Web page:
But to do this, you have to collect data with program-level specificity. And your method needs to account for the range of relevant information, from salary and employer data to participation in study abroad or internships, and everything in between. Basically, the more data you have, and the more parsable it is, the more you can do with it.

Establish Productive Partnerships

To get the data you need to market your programs and promote student success effectively, you have to cultivate productive partnerships with key offices around campus. Career Services and Institutional Research are likely keepers of the data (and in the case of Career Services, administrators of the postgraduate survey). Your provost or VP of academic affairs may also be a relevant partner. 

Sit down and talk with these groups about what data is available, how your institution might improve data collection over time to serve multiple business purposes, and how you specifically want to use this data for digital marketing purposes. You will also need to ensure you can get access to the data reliably and in a timely fashion, in a format you can easily adapt to create content.

You can complement your own statistics with industry stats from agencies like the Bureau of Labor Statistics or industry-specific associations, and you can benchmark against national averages derived from sources like the First Destinations report [PDF] from the National Association of Colleges and Employers.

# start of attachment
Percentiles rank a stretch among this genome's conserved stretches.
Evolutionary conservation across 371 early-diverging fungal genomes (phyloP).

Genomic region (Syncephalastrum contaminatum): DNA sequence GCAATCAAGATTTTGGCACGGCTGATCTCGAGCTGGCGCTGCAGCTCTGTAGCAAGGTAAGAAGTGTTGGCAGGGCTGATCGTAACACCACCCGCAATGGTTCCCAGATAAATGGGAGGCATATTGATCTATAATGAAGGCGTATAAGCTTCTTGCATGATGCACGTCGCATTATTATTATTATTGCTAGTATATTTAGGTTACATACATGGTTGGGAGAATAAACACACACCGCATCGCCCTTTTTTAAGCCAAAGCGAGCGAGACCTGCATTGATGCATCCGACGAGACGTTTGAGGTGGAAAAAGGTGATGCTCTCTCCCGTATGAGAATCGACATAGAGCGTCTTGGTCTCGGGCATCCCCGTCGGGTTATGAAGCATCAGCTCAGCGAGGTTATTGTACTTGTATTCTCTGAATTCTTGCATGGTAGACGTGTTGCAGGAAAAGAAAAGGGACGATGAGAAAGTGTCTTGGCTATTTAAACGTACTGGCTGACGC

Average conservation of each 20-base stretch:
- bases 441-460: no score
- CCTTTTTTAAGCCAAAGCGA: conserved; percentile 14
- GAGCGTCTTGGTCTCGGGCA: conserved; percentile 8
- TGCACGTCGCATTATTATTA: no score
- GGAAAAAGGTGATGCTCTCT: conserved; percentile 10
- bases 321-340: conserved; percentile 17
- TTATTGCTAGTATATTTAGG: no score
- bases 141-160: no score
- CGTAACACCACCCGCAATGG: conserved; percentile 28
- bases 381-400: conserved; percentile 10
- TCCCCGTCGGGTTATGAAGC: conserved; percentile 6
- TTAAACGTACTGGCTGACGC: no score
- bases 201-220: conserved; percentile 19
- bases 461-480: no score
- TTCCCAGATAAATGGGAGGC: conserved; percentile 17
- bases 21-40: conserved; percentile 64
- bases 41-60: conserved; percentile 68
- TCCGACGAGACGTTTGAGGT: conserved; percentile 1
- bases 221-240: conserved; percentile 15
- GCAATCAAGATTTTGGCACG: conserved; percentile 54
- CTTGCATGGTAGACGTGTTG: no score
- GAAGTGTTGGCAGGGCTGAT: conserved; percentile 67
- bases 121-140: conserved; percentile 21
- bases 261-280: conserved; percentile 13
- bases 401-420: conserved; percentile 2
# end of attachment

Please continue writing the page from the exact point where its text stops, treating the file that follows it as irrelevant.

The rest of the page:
A section from Widener University's biology program page
Widener University (OHO client) uses a combination of program-specific data (employers hiring graduates) and industry data (from the Bureau of Labor Statistics) to tell a well-rounded outcomes story on the biology program page.


The Champlain College Online Career Finder
With its Career Finder, Champlain College Online (OHO client) helps site visitors select a job title of interest, then provides career context with data sourced from the Bureau of Labor Statistics while presenting relevant degree programs for comparison and review.

Putting Your Outcomes in Context

There are multiple types of context to consider when thinking about utilizing outcome data on your website.

Pit Your Data Against the Competition

Data means more when placed in context. If 92% of your graduates find jobs within six months of graduation, so what? Is that higher or lower than the national average? State average? Other public or private institutions? Your direct competitors? 

The more you can put your outcome data in this kind of context, the more impact you can wring out of already strong statistics. It’s a bold move, for sure, but it can bring high reward.